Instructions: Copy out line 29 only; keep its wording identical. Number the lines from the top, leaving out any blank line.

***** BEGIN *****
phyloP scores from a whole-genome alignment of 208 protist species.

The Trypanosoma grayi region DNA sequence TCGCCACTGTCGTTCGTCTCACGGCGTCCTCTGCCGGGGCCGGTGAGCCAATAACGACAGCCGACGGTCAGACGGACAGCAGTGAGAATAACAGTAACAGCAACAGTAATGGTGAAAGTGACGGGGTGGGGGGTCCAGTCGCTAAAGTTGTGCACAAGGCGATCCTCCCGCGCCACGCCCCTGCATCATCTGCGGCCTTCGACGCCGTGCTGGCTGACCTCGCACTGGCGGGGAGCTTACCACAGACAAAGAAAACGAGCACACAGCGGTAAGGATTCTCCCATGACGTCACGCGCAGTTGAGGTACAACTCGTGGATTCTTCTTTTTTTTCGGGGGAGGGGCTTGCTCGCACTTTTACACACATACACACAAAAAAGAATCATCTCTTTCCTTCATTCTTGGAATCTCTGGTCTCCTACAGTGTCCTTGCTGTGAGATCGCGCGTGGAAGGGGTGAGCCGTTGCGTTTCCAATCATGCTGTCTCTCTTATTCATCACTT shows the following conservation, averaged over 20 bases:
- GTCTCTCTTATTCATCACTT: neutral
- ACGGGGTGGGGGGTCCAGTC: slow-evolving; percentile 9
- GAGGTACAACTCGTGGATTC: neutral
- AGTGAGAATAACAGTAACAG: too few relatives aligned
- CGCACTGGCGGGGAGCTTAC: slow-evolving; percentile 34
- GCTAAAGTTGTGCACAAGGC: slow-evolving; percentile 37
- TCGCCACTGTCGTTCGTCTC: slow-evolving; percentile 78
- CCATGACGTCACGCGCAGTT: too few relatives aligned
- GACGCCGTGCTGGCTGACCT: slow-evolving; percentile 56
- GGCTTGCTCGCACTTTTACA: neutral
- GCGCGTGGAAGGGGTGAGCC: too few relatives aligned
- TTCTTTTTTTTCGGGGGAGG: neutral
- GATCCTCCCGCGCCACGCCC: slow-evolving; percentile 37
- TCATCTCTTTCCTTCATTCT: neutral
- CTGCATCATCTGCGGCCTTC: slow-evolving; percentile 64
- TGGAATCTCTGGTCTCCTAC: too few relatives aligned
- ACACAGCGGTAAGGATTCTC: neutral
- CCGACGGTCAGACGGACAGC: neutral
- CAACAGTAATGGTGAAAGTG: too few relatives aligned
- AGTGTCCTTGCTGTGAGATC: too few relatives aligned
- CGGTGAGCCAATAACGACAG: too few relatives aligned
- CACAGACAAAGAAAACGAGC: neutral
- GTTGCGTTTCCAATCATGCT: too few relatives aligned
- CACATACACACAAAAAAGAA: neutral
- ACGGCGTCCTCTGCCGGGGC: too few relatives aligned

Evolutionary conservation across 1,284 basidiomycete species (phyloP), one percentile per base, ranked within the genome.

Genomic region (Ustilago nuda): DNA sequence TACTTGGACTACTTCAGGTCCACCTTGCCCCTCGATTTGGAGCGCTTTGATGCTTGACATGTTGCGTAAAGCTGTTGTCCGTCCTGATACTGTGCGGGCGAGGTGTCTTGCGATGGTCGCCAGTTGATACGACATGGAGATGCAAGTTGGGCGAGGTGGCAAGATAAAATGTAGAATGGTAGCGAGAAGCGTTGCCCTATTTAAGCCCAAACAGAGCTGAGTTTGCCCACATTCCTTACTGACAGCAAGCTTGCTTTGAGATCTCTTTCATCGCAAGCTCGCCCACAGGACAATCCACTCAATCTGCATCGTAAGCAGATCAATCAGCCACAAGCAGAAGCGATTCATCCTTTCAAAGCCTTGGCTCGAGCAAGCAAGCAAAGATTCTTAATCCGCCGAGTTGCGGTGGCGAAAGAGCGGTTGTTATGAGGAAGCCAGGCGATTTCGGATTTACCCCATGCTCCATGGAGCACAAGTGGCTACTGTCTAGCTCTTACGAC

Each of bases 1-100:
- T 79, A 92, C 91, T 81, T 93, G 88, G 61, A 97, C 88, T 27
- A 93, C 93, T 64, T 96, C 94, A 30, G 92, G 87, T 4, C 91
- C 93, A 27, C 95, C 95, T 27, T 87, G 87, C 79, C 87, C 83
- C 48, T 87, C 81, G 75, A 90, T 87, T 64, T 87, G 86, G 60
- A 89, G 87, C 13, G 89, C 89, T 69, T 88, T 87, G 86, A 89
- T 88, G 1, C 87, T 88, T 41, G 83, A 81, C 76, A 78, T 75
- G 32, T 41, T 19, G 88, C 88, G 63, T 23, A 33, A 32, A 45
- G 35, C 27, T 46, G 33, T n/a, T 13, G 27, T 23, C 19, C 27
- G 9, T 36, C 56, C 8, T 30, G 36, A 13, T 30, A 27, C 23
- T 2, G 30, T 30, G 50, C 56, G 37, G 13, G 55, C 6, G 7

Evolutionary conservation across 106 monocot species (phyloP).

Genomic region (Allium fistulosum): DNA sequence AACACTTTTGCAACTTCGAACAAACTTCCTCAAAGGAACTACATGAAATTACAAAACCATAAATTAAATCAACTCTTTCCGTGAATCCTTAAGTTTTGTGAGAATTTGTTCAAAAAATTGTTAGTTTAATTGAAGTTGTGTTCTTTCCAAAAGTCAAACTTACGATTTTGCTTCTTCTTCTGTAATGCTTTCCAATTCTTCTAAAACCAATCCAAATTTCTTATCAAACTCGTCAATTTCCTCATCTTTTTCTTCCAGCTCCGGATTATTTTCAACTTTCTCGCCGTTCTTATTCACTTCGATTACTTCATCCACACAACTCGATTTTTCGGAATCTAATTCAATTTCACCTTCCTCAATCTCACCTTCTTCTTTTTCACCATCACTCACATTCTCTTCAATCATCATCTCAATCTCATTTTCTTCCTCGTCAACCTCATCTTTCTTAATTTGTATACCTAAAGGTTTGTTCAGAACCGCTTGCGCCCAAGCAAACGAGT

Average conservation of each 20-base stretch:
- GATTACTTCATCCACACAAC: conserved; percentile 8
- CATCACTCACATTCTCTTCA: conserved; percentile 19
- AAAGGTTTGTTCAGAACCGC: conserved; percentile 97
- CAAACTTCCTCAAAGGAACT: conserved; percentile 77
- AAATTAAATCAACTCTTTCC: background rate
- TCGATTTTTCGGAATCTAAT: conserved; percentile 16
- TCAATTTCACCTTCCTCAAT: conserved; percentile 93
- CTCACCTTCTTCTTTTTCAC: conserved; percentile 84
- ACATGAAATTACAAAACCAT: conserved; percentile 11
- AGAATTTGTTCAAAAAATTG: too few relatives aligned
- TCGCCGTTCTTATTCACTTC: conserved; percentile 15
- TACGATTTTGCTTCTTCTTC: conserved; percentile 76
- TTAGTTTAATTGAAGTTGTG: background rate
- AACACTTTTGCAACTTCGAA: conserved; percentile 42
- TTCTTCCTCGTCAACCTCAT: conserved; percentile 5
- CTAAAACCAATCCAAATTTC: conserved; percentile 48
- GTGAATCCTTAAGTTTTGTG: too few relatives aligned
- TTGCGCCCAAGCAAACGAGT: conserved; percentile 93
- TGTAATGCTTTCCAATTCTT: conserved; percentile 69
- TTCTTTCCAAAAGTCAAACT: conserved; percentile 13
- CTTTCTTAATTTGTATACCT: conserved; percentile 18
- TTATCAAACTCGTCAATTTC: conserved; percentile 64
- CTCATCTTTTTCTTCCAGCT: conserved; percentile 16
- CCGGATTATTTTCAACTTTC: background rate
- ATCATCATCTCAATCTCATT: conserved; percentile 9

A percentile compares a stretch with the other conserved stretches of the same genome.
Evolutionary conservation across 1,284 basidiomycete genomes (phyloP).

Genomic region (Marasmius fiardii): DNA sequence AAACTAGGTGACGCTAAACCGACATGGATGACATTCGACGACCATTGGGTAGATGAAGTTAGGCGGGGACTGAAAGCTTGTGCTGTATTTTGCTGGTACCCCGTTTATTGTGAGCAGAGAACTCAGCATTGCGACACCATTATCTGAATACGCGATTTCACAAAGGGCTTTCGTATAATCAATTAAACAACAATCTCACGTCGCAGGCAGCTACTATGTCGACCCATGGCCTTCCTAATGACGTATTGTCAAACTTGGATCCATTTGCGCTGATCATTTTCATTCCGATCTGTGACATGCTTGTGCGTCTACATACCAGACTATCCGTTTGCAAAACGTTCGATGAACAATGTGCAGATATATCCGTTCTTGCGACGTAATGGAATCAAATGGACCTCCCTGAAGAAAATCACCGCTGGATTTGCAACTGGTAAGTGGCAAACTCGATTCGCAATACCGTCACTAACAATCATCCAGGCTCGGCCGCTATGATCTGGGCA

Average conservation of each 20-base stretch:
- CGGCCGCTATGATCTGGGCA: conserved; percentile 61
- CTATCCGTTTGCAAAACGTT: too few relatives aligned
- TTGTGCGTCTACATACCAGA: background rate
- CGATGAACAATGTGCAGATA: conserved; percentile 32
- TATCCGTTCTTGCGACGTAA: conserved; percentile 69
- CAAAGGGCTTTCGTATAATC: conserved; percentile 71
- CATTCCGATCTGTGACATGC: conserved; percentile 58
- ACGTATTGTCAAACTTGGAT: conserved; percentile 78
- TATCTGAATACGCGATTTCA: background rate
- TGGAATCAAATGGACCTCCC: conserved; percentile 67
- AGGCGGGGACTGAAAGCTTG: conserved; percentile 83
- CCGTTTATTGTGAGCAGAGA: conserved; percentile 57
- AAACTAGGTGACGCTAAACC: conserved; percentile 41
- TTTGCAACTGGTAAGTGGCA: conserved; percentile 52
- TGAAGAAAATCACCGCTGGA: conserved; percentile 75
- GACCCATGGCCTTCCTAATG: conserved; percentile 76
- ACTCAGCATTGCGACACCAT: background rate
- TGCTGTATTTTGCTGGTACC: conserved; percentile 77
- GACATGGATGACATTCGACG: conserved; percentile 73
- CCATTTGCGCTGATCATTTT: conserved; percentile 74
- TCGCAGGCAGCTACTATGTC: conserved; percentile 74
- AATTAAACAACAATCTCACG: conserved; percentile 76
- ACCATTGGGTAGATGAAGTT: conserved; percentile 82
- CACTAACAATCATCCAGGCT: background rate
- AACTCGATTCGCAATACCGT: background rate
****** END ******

Genomic region (Ustilago nuda): DNA sequence TACTTGGACTACTTCAGGTCCACCTTGCCCCTCGATTTGGAGCGCTTTGATGCTTGACATGTTGCGTAAAGCTGTTGTCCGTCCTGATACTGTGCGGGCGAGGTGTCTTGCGATGGTCGCCAGTTGATACGACATGGAGATGCAAGTTGGGCGAGGTGGCAAGATAAAATGTAGAATGGTAGCGAGAAGCGTTGCCCTATTTAAGCCCAAACAGAGCTGAGTTTGCCCACATTCCTTACTGACAGCAAGCTTGCTTTGAGATCTCTTTCATCGCAAGCTCGCCCACAGGACAATCCACTCAATCTGCATCGTAAGCAGATCAATCAGCCACAAGCAGAAGCGATTCATCCTTTCAAAGCCTTGGCTCGAGCAAGCAAGCAAAGATTCTTAATCCGCCGAGTTGCGGTGGCGAAAGAGCGGTTGTTATGAGGAAGCCAGGCGATTTCGGATTTACCCCATGCTCCATGGAGCACAAGTGGCTACTGTCTAGCTCTTACGAC